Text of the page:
The initial study was conducted in 3,000 American Indian and Alaska Native children in the 1930s. If the findings are confirmed in different groups, Aronson said the use of BCG vaccine in childhood “might be considered for risk reduction for lung cancer over a lifetime.”

Dr. Len Lichtenfeld, interim chief medical officer of the American Cancer Society, reviewed the study and called the findings fascinating. “And you rarely see this duration of follow-up,” he added. “The authors went to great lengths to validate their information.”

But, he said, it’s unlikely that BCG will be used for lung cancer prevention. While the study found a statistically significant reduction in the rate of lung cancer, the actual number of cases was very low. Just 42 people in the study were diagnosed with lung cancer.

There’s also a serious, ongoing shortage of BCG vaccine that would limit any such efforts, Lichtenfeld said. The vaccine is an effective treatment for a certain type of bladder cancer, and doctors find it hard to get enough for that purpose.

In addition, the BCG vaccine has been tested as a treatment in a number of other cancers with mixed results. In some cases, it looked as if lesions had shrunk, but the vaccine didn’t prolong survival, he explained.

Plus, Lichtenfeld said, there’s a very effective way to prevent many cases of lung cancer — don’t smoke. And, if you do, quit. “Tobacco causes most, but not all lung cancers. Not smoking helps prevent many cancers,” he said.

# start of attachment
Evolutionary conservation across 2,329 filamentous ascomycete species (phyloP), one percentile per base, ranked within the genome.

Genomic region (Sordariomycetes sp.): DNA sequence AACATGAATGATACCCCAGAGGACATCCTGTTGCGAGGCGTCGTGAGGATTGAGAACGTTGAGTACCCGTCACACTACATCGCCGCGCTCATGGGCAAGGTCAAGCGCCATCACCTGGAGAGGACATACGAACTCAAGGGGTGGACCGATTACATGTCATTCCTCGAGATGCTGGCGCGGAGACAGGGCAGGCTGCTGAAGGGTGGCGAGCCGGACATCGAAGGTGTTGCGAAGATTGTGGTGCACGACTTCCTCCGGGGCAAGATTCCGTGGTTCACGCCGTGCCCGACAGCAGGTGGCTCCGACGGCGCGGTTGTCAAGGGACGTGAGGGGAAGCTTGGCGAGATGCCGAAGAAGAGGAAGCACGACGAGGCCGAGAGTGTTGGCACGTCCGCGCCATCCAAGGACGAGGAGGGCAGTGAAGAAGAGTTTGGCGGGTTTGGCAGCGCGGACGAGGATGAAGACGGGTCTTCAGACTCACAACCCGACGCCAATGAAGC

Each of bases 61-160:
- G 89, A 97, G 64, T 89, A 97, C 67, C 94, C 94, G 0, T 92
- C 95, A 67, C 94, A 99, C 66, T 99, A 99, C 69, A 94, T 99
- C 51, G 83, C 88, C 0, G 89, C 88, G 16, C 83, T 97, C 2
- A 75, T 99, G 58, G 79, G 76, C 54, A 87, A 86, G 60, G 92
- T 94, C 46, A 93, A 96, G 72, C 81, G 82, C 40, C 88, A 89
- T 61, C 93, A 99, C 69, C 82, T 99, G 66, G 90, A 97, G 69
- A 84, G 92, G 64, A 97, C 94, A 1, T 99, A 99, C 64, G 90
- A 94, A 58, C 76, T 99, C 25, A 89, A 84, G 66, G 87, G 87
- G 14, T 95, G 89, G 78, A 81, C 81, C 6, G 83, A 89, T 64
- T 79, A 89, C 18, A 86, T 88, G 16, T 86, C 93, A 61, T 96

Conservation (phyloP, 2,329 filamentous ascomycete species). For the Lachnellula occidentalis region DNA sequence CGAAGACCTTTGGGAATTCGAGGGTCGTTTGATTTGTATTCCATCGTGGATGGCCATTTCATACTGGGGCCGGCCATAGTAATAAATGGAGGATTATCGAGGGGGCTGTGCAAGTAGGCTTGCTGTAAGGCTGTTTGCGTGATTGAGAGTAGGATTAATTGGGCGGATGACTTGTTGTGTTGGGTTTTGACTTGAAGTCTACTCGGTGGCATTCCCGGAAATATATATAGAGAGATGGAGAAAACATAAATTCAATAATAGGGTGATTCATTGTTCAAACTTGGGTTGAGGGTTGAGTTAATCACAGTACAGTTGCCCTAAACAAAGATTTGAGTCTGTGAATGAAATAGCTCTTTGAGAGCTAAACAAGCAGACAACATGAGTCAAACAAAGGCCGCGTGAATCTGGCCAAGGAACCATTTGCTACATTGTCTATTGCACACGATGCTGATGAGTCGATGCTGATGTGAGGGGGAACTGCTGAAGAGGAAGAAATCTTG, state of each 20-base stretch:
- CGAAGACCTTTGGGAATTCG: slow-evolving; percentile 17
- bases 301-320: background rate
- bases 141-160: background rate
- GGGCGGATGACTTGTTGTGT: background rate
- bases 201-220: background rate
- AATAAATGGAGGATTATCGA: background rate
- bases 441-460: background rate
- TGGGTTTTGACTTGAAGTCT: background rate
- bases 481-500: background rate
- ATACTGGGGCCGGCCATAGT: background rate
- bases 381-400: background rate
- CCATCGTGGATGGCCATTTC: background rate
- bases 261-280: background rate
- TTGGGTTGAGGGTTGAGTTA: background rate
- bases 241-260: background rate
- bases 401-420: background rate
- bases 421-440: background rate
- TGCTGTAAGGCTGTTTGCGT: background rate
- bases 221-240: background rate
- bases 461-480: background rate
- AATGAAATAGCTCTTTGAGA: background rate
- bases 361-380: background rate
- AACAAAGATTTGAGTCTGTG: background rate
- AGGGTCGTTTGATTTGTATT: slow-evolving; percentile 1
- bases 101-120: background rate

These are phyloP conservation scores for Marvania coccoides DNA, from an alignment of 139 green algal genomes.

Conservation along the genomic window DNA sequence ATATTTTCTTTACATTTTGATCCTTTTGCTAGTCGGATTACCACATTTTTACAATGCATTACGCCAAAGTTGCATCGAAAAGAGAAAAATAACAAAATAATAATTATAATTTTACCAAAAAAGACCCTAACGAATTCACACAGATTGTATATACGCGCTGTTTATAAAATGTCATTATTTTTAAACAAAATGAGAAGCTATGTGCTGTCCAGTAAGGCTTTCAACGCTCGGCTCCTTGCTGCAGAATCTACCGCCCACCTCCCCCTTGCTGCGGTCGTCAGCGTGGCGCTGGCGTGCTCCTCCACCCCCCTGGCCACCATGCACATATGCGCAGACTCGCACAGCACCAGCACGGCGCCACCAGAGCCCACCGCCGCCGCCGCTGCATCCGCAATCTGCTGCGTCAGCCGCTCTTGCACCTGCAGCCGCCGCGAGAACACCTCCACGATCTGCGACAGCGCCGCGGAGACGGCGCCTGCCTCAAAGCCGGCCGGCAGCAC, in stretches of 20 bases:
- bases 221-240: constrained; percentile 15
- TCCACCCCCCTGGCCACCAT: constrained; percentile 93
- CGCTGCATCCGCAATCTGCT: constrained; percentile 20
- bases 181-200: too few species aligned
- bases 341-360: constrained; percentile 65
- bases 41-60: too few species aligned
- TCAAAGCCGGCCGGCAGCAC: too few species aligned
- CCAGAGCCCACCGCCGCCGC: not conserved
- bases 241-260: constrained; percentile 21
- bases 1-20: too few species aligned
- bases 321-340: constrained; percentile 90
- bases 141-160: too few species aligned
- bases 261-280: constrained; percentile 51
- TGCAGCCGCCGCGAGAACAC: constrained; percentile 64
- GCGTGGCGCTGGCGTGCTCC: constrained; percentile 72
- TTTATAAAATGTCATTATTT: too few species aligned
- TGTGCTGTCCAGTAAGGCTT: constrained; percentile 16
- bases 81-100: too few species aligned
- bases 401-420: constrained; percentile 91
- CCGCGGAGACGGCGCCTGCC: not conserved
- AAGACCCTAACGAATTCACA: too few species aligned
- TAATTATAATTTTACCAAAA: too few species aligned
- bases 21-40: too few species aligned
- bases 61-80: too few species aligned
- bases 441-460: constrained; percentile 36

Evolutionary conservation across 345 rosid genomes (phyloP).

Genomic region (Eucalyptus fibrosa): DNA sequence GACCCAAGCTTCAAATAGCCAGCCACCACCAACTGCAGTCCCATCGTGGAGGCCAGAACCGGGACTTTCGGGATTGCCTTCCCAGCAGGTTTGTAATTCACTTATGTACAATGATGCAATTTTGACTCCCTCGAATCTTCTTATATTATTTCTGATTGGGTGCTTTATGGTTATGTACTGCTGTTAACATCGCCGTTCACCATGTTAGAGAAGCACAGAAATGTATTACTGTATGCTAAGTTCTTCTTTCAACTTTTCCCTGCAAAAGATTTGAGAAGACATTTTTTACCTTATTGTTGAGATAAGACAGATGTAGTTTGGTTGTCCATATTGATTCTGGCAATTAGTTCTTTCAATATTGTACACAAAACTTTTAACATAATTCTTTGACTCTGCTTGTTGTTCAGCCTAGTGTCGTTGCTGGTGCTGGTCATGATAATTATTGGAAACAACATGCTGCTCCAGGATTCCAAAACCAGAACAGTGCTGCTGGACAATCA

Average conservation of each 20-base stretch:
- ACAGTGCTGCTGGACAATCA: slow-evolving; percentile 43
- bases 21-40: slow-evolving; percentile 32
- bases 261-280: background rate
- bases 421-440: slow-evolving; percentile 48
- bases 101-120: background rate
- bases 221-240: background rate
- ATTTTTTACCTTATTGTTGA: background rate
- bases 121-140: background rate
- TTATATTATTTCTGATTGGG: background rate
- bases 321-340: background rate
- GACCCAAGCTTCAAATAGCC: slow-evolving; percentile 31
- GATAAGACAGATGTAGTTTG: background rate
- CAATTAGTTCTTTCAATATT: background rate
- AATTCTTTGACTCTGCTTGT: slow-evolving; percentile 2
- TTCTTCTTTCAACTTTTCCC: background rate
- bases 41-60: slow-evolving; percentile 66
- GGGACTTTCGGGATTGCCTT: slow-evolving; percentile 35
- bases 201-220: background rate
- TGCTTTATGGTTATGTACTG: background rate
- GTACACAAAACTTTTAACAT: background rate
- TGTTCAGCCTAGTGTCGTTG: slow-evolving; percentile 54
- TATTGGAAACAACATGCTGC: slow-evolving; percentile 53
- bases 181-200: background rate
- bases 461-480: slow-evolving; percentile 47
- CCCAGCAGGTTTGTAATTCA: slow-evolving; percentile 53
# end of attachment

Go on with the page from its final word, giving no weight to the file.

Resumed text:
The initial study was conducted between 1935 and 1938. About 3,000 children from nine American Indian and Alaska Native tribes at multiple U.S. sites were randomly given the BCG vaccine or a placebo.

None of the youngsters had had tuberculosis. They were vaccinated between 5 and 11 years of age, with a median age of 8 years. Half were younger when they got the shot, half were older.

From 1992 to 1998, researchers reviewed health information from the trial participants.

There was no statistically significant differences in overall cancer rates between the vaccine and placebo groups. But the odds of lung cancer were significantly lower, the study found.